Debating uncertainty and complexity in pastoral systems

PASTRES has been on tour. As the project starts up, we are keen to get as much feedback from as many people as possible. We want to open up conversations, seek out new networks and share the sense of excitement about our work.

Following a successful seminar at the Schumann Centre’s Global Governance Programme at the European University Institute in Florence, the project was presented as part of a series on ‘complexity’ at the Institute of Development Studies at the University of Sussex. Next stop, Germany, and a series of talks at the universities of Bayreuth, Leipzig and at the Max-Planck Institute in Halle. We are planning more, so look out for notices on our Twitter feed.

You can listen to a presentation on PASTRES as it was presented at Sussex here, including the slides (starts at 4.33 properly).

Our ideas and questions are constantly evolving thanks to the fantastic discussions that the talks have provoked. If you have your own comments on the project, please add them below. Or get in touch in some other way. We’d really love to hear from you!

So far, the comments have fallen into a number of categories:

First, and most common, is, wow, this is madly ambitious, but really interesting… but how on earth are you going actually to do it? This is a question we ask ourselves too. The European Research Council who are funding this are keen to break barriers, and seek new breakthroughs. ‘High risk, high gain’ is their mantra. We have taken this to heart. We don’t know if we will achieve everything we set out to do, but we are going to try! And we will need help, so as it says at the end of the presentation – please join the conversation!

Second, why the three cases, aren’t they so different comparisons will be difficult? We are not aiming for a strict comparative study, but we are aiming to draw lessons from each case. In this sense the cases can stand alone; each will have fascinating things to learn about living from and with uncertainty. We also wanted diverse cases to explore the range of pastoral settings, each connected to new processes of economic globalisation. Dryland, montane and Mediterranean systems cover a good range, so we can tease out different influences of ecosystem dynamics and resource characteristics. But three sites will never be enough, so one of the first things we are doing is scouring the literature for insights from all regions, aiming for a typology within which our particular cases will fit.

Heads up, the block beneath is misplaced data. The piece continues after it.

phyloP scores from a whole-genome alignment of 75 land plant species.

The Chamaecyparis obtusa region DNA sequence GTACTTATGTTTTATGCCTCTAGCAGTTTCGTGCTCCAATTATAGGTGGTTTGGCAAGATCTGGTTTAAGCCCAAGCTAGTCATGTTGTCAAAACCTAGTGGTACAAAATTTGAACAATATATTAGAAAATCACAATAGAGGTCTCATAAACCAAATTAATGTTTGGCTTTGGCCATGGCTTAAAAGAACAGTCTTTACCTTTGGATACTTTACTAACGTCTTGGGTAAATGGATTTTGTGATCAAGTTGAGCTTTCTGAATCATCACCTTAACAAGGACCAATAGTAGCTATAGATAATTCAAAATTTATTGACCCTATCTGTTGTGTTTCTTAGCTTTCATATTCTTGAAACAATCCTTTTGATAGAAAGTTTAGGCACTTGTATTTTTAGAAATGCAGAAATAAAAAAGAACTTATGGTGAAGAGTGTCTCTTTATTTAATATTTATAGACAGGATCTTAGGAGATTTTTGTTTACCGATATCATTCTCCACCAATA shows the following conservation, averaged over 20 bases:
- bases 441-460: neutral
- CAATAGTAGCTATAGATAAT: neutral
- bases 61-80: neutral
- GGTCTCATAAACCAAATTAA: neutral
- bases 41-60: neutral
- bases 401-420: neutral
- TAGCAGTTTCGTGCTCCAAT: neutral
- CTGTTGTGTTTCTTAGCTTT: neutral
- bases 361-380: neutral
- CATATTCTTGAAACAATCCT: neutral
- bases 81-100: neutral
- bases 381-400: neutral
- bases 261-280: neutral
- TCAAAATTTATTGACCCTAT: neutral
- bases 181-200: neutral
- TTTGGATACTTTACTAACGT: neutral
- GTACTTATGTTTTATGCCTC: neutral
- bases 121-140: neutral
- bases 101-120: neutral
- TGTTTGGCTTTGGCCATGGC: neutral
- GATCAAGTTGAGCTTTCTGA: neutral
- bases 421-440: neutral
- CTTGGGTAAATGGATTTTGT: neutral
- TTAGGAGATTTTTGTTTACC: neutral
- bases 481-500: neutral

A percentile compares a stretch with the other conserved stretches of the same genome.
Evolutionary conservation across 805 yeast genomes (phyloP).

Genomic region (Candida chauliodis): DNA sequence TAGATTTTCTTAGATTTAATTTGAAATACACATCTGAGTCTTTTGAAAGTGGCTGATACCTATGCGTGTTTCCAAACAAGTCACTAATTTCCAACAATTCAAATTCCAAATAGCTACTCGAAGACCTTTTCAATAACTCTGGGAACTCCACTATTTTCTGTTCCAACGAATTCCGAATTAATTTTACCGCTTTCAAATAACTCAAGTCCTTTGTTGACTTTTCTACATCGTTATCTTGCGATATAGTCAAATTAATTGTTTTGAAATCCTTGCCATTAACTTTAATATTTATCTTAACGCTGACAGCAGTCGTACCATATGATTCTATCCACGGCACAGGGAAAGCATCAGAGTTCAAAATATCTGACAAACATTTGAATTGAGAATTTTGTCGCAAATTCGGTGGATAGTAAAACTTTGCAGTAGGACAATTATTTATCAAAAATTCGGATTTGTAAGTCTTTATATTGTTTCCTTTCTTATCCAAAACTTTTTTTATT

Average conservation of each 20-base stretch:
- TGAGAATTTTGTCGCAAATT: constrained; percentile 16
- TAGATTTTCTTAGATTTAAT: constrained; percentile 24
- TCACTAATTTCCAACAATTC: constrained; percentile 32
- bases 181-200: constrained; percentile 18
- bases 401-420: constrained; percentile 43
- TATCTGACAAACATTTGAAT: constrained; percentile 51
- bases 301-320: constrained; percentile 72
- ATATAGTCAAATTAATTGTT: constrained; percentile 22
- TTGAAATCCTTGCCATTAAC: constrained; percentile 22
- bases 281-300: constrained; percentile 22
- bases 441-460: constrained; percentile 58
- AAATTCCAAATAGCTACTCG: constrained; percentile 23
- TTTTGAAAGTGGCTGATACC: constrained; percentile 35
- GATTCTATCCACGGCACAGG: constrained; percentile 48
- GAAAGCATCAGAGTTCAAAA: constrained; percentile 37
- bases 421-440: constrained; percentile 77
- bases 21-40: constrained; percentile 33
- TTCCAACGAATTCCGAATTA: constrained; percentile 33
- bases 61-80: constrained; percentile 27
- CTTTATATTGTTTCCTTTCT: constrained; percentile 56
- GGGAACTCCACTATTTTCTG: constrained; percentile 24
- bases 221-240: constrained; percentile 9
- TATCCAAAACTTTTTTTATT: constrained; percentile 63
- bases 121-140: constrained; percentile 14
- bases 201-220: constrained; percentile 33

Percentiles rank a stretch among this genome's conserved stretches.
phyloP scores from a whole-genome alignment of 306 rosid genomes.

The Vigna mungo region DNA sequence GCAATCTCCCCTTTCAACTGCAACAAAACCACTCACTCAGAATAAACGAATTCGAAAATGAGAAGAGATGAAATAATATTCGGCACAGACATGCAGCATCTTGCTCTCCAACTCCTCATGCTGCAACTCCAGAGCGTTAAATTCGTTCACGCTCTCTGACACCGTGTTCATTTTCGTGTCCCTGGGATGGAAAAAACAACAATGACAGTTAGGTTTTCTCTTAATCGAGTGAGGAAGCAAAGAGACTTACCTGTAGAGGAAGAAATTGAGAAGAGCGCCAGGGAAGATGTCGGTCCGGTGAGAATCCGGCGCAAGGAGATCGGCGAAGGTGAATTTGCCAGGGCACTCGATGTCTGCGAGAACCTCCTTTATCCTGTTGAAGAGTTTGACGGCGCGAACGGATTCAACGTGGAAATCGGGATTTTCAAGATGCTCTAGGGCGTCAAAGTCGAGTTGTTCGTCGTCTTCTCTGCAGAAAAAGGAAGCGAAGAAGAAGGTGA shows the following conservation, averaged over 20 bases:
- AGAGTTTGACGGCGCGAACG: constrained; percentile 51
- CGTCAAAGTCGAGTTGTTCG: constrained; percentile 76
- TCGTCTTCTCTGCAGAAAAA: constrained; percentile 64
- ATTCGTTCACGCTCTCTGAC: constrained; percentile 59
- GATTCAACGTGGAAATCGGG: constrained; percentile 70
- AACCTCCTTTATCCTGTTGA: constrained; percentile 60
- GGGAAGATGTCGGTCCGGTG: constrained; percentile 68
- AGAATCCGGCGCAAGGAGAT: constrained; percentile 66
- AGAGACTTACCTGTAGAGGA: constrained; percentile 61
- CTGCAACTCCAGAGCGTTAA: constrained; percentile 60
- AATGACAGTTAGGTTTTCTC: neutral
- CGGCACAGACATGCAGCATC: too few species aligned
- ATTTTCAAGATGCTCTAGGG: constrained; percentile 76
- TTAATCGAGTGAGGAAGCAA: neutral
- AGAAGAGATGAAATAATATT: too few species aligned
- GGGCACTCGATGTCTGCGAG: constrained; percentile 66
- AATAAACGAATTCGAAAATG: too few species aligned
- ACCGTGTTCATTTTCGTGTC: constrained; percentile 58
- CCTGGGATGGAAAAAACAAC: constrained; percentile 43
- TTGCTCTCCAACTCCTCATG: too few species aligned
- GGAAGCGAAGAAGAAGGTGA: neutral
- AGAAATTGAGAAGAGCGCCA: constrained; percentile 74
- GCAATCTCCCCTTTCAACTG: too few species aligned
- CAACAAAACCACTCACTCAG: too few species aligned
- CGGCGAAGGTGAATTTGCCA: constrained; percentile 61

Third, how are you going to connect pastoralism with financial systems or critical energy infrastructure? Surely they are so different? Yes they are, but that’s the point. Looking at system characteristics however also points to important similarities. Complex networks, mobility, opportunistic tracking, learning and adaptive response are all features that give rise to or respond to uncertainty in all these settings. The aim is not to seek parallels, but to encourage conversations. If opaque, non-transparent, extensive networks gave rise to the instability and later collapse in the global banking system, how are networks managed in pastoral economies? If mobility is essential for survival in pastoral systems responding to uncertain rainfall and variable fodder availability, how can this help us think about migration and mobility policy more generally? And so on.

Later in the year we will be having a session together with EUI colleagues working on global migration policy; last year we had a brilliant workshop with Emery Roe who works on critical infrastructure for high reliability energy supply in California (as well as pastoralism in the past). We will be convening others soon. If you have suggestions, please be in touch!

There were many more questions of course on the detail, but we have been encouraged by the response so far. And we are only just getting going. Watch this space for more reflections, events and results, and don’t forget to sign up to the PASTRES mailing list, and this regular blog!

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